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Mayneris-Perxachs J.,CIBER ISCIII | Guerendiain M.,University of Barcelona | Castellote A.I.,CIBER ISCIII | Castellote A.I.,University of Barcelona | And 16 more authors.
Clinical Nutrition | Year: 2014

Background & aims: The metabolic syndrome (MetS) is a clustering of various metabolic abnormalities which is associated with increased risk of cardiovascular disease (CVD) and type 2 diabetes mellitus. Due to its increasing prevalence, it has become an important public health concern. Altered fatty acid (FA) composition and desaturase activities have been associated with several metabolic diseases, including MetS. The aim of the present study was to evaluate the relationship of the plasma FA profile and desaturase activities with the MetS in a Mediterranean population at high risk of CVD. Methods: Baseline data from 427 participants aged 55-80 years who took part in the interventional PREDIMED study were obtained. Individual FA was determined in plasma and desaturase activities were estimated from product/precursor ratios. Odds ratios (OR) and partial correlation coefficients were used to examine these relations with MetS and its components, respectively. Results: We found higher levels of C14:0, C16:0, C16:1n-7, estimated δ9- or stearoyl-CoA desaturase (SCD), and estimated δ6 desaturase (D6D), and lower levels of C18:2n-6 in people with MetS compared to those without it. After adjustment for several confounders, only higher quartiles of C14:0, C16:0, C16:1n-7, and D6D were found to be associated with an increasing prevalence of MetS, while higher quartiles of C18:2n-6 were inversely associated with MetS. High proportions of C14:0, C16:0, C16:1n-7, C20:3n-6, SCD, and D6D, and decreased proportions of C18:2n-6 and estimated δ5-desaturase (D5D) were associated with adverse profiles of several metabolic risk factors. Women showed more unhealthy FA pattern and lipid profiles than men, but only among those with MetS. Conclusion: A FA composition and estimated desaturase activities consisting in high levels of SFA, SCD and D6D, and low levels of PUFA and D5D are associated with increased MetS probability and are characteristic of people presenting MetS, especially women. These findings support those observed in non-Mediterranean populations in which an altered FA profile and estimated desaturase activities are associated with MetS. © 2013 Elsevier Ltd and European Society for Clinical Nutrition and Metabolism.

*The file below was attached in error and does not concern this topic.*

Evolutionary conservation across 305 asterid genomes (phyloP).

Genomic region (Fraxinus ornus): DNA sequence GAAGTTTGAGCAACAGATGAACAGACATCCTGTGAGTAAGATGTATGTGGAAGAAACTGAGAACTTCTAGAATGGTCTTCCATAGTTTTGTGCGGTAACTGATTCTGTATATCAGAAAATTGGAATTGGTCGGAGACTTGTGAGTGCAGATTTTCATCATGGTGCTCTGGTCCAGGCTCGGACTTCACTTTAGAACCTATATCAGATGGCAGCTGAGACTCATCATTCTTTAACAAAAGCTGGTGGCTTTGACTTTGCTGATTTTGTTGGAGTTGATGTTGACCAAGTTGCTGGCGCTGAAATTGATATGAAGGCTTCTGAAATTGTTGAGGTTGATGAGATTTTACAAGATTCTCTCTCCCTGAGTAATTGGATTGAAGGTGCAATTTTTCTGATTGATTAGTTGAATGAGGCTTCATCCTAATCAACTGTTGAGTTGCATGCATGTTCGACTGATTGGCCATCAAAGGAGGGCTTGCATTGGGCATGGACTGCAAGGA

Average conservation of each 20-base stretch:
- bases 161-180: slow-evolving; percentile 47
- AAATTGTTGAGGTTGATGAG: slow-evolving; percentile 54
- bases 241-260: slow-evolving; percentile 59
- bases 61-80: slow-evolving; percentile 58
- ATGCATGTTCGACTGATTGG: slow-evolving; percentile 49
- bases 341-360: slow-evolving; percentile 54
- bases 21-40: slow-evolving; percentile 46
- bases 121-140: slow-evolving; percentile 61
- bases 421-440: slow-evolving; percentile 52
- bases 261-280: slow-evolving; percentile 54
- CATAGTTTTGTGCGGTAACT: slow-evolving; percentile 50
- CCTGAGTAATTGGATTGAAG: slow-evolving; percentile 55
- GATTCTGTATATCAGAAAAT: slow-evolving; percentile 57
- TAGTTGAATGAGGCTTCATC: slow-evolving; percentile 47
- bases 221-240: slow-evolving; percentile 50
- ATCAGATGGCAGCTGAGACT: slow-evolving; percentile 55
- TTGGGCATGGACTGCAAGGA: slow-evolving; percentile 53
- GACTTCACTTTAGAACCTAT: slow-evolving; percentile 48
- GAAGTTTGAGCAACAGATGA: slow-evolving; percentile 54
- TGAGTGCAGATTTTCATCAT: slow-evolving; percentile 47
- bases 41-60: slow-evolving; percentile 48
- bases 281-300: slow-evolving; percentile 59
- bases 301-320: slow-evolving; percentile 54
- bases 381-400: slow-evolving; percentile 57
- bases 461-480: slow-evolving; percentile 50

Llorente-Cortes V.,Hospital Sant Pau | Estruch R.,CIBER ISCIII | Mena M.P.,CIBER ISCIII | Ros E.,CIBER ISCIII | And 7 more authors.
Atherosclerosis | Year: 2010